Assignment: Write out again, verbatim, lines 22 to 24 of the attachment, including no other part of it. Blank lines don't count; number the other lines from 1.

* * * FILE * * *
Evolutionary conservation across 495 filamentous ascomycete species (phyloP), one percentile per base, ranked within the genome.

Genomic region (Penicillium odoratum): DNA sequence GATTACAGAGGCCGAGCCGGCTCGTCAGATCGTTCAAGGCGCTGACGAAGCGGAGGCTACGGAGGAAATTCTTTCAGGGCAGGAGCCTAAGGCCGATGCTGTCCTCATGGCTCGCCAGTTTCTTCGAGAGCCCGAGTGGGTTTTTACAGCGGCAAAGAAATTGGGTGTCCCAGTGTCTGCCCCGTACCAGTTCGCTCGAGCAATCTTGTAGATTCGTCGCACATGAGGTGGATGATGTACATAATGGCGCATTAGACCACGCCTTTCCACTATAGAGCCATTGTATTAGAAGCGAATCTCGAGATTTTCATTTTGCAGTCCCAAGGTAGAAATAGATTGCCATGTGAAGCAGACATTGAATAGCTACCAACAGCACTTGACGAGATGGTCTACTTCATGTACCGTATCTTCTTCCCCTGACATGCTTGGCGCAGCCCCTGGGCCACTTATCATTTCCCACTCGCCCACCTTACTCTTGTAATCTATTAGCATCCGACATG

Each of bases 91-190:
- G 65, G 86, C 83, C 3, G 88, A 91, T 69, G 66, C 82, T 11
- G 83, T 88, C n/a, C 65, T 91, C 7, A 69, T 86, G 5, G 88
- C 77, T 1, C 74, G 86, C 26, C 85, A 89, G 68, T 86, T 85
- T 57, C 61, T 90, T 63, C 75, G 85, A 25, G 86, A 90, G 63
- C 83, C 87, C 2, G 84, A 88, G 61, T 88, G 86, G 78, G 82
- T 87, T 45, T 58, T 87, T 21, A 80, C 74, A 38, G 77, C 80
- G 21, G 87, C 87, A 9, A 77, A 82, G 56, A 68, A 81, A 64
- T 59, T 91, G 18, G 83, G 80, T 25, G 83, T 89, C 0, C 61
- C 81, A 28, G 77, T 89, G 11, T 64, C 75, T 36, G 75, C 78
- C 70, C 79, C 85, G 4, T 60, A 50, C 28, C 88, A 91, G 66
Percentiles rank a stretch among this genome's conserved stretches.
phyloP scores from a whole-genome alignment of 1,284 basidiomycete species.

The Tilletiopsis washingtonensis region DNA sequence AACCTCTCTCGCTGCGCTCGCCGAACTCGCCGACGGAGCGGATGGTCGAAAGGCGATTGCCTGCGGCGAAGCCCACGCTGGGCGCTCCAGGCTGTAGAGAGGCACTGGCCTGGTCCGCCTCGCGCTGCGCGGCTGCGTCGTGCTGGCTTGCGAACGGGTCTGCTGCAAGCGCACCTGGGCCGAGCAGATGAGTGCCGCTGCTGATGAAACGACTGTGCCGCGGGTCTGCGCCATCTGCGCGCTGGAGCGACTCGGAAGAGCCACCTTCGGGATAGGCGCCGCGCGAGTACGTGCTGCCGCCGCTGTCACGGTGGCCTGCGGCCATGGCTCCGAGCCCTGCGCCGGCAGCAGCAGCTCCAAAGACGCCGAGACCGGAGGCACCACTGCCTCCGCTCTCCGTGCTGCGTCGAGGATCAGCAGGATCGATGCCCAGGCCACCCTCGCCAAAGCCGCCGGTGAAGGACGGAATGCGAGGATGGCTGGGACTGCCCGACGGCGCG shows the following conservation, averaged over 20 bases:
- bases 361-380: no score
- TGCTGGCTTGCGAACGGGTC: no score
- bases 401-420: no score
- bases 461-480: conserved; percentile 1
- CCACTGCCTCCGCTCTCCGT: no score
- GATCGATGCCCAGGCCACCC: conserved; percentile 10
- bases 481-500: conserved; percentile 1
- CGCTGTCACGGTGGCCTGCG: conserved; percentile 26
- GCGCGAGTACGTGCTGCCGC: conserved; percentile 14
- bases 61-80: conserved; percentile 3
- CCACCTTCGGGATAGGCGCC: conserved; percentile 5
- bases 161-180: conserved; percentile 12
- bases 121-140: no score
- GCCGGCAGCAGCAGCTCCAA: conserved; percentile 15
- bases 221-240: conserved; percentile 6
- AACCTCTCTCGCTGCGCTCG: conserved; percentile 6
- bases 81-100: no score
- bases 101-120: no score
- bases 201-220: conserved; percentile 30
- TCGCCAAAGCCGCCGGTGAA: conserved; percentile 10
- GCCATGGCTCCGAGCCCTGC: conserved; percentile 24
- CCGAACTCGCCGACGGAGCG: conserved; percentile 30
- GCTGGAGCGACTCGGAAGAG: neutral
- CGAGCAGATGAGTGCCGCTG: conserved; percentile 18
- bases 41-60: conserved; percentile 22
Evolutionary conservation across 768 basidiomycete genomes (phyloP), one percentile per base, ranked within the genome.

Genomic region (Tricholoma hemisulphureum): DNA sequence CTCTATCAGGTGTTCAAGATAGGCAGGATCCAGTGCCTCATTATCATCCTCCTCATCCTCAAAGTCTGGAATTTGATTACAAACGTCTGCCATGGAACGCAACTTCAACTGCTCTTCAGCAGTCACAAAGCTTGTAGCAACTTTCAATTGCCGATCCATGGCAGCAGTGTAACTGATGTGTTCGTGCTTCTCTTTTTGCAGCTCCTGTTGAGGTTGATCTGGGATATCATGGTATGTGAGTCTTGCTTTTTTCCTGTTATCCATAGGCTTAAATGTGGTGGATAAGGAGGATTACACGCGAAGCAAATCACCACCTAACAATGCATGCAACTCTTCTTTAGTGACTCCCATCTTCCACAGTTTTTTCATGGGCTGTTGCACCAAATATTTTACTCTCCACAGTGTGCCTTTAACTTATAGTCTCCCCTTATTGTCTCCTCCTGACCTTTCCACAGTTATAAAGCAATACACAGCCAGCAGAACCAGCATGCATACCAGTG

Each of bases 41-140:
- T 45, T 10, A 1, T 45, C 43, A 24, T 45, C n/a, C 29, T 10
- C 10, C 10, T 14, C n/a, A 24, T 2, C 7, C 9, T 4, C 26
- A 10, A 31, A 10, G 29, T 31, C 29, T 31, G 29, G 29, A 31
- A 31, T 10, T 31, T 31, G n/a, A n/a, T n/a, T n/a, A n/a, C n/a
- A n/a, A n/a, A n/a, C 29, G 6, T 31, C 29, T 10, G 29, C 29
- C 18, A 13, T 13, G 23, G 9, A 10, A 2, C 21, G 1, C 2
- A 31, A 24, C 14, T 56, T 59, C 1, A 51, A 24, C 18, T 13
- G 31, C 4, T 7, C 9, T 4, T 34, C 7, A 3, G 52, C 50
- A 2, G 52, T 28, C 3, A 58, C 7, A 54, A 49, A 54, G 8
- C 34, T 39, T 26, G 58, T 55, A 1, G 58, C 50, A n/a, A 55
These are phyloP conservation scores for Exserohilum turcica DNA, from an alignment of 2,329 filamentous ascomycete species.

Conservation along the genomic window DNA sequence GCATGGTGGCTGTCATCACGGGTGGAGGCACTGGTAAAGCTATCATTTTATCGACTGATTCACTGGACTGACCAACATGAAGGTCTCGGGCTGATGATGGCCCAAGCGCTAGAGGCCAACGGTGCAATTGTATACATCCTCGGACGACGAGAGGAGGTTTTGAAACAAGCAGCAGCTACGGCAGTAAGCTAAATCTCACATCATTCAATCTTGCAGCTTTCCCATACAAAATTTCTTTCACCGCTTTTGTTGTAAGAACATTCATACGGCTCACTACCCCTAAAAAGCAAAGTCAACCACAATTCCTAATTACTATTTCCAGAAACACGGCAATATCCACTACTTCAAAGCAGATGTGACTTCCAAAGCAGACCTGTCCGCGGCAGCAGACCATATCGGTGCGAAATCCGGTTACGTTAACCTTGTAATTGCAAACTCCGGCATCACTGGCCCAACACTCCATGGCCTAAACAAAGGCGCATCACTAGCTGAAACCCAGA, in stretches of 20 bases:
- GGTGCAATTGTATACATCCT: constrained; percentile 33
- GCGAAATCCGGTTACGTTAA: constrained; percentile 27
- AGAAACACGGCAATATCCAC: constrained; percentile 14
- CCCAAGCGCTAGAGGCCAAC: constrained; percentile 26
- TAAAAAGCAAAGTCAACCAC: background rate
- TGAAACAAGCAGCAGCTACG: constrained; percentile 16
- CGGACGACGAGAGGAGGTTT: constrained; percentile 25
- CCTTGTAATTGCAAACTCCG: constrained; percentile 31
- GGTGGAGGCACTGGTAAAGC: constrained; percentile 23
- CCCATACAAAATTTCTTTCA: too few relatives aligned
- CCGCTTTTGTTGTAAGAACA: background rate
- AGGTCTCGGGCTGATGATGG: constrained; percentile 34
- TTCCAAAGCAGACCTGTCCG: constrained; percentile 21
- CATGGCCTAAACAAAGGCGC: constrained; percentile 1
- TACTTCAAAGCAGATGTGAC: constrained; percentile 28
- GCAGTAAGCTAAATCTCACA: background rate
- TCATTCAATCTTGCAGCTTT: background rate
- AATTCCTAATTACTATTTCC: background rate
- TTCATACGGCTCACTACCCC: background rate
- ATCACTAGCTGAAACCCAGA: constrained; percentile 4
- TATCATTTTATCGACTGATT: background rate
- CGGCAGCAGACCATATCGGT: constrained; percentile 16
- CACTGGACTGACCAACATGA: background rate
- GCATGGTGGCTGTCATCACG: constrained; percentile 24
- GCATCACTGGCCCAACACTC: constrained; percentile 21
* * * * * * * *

- GATCGATGCCCAGGCCACCC: conserved; percentile 10
- bases 481-500: conserved; percentile 1
- CGCTGTCACGGTGGCCTGCG: conserved; percentile 26